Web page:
Competitions are in the press again thanks to an interesting article in The Telegraph called Win Big From Competitions. The article tries to put across a message that you can do well from doing competitions but elements of the article may well be disheartening to many who enjoy the comping hobby and who play by the rules.
One line from the piece that stands out for us, other than our own soundbite, is “being a successful comper requires strategy, an understanding of statistics and a high level of deviousness”. Do compers really need to be devious to be successful? We’d hope not! Comping should be fun and fair and this implication of looking for loopholes or bending the rules most certainly won’t put us all in a good light.
However, incidents do occur that bring compers into conflict with promoters and also with each other.
Edwin Mutton, a well known name from the Institute of Sales Promotion, mentions in the article that he knew “a trading standards officer who bought Â£1,000 of Magnums and made Â£5,000”. However, back in 2009 when this competition had concluded we likened the Magnum competition to be more of a gambling promotion. The comment from Mr Mutton further emphasises that. Quite simply, people played the odds on this “competition”. The activity, whilst within the rules also upset a lot of participants.
The same “it’s just gambling in disguise” analogy can also be applied to the current Pepsi promotion. If you buy Â£100 of Pepsi and win one Flip Camera then that covers your costs. If you win two from that Â£100 outlay then you’ve doubled your money. Of course there’s the possibility you win nothing!
We’re not sure this activity can be classed as devious though. People taking this approach are just simply playing the odds at the line where a what is a competition and what is gambling becomes very blurred.
Another talking point comes from Steve Middleton of Compers News who is quoted as saying “There are some [compers] sitting on 100 mobile phones in order to enter these competitions”. and most certainly there are compers with a number of “comping mobiles”.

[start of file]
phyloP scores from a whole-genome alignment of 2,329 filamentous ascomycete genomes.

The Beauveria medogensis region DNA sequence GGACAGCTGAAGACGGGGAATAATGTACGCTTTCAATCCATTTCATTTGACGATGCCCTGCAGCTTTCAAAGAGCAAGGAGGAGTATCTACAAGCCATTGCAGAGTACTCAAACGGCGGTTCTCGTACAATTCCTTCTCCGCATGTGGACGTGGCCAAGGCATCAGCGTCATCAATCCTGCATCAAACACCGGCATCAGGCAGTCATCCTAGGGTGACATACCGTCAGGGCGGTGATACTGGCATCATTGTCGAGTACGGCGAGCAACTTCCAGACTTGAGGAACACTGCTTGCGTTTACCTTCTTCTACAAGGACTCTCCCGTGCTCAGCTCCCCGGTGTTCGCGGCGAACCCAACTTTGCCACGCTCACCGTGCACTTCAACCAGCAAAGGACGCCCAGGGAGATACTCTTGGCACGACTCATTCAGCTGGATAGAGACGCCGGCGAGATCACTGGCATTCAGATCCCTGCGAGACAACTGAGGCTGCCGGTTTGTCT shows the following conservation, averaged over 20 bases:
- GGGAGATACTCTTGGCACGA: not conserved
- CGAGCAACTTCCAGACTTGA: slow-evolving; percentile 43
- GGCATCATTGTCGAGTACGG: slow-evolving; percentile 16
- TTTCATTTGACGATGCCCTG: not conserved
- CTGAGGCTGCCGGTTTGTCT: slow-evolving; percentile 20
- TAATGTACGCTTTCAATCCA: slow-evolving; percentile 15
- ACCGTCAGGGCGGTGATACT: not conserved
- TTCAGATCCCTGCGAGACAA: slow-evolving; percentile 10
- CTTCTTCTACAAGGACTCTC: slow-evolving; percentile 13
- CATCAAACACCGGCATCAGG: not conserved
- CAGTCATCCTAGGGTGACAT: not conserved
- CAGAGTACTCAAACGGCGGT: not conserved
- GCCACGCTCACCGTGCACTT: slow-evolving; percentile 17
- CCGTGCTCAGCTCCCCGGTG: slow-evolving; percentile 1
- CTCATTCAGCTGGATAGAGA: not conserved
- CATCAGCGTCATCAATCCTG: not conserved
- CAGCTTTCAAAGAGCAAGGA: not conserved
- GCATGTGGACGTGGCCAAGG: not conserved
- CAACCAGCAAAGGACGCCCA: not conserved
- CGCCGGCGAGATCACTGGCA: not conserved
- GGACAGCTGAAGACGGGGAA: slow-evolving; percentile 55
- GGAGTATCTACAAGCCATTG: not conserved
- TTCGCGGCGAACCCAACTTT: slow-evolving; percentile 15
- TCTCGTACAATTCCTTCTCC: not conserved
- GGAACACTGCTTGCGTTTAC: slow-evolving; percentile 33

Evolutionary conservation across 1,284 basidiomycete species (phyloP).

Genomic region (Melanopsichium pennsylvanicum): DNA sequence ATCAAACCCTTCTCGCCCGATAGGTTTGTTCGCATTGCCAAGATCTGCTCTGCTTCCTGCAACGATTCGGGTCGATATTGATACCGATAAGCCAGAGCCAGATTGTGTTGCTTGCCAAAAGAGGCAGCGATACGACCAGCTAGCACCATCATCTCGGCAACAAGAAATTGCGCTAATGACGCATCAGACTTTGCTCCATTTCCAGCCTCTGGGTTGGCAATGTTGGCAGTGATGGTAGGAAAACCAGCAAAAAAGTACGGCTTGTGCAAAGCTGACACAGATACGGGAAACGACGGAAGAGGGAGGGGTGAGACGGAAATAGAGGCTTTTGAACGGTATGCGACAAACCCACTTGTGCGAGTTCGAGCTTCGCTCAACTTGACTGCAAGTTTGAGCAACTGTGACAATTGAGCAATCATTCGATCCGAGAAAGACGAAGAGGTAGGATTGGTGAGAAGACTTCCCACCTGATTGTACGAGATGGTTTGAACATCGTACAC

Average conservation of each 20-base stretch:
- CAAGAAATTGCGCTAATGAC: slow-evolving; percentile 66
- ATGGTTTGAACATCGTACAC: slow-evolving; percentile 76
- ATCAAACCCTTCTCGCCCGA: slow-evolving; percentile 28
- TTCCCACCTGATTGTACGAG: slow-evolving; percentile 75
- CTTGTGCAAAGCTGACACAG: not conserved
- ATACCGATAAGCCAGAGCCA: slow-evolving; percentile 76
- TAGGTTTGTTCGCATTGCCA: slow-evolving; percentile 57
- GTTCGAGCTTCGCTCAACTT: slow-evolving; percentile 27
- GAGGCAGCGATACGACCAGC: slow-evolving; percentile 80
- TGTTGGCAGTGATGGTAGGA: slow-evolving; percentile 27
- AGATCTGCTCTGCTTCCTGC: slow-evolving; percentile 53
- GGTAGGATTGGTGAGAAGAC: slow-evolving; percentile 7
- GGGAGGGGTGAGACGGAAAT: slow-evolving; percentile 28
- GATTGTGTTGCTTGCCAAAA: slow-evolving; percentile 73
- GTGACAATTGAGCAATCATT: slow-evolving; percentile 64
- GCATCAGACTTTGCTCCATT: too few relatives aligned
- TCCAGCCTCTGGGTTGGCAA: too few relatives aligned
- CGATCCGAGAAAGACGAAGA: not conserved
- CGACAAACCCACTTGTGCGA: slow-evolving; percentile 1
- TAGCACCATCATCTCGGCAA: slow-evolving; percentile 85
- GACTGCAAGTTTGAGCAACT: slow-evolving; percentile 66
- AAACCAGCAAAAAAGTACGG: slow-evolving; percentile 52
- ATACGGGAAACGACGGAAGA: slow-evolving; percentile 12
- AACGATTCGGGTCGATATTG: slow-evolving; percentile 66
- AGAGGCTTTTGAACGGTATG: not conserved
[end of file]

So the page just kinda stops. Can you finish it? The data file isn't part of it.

We’d be surprised if this wasn’t true!
Mind 100 mobiles sounds insane as there’s just not enough room down the side of the sofa for them all to congregate. However, if it’s allowed within the rules to enter via 100 mobiles then you can question whether it’s devious or again playing the odds? It also does make you wonder why there aren’t more restrictions in place though – a simple “text in your name, address” element would at least partly quash that issue.
The article holds some fascination as it’s a mini insight into what can go on in comping. We’re not sure devious is a fair word within the article content. Devious would be for example something like someone within a promotions agency tipping off someone about when is the best time to enter an instant win comp, or employee’s of a promoter entering (and winning) their competitions.
Playing the odds may be regarded as devious, but in another light it could just be ingenuity based on the rules of the promotion.
However, such activity may be frowned upon by other compers and it’s understandable why some may be put off comping after reading the article. The key is to remember that it only covers a small element of the hobby (instant win on pack competitions). Most competitions only allow one entry per person or address, and many compers play well within the rules.
If you’re in a position to “gamble” on volume purchases or maintain 100 mobile phones then that’s your decision. But, if you’ve read that article and think that’s what I have to do to be successful then be careful. Please don’t feel that you need to splash the weekly shopping budget on bulk buying of products. Remember to treat comping as a bit of fun and enjoy it within your own means and moral compass.
And let’s hope that one day promoters eventually get round to making sure their competitions terms are watertight, so that they are fair for all participants. This article may well make one or two look more closely at their rules.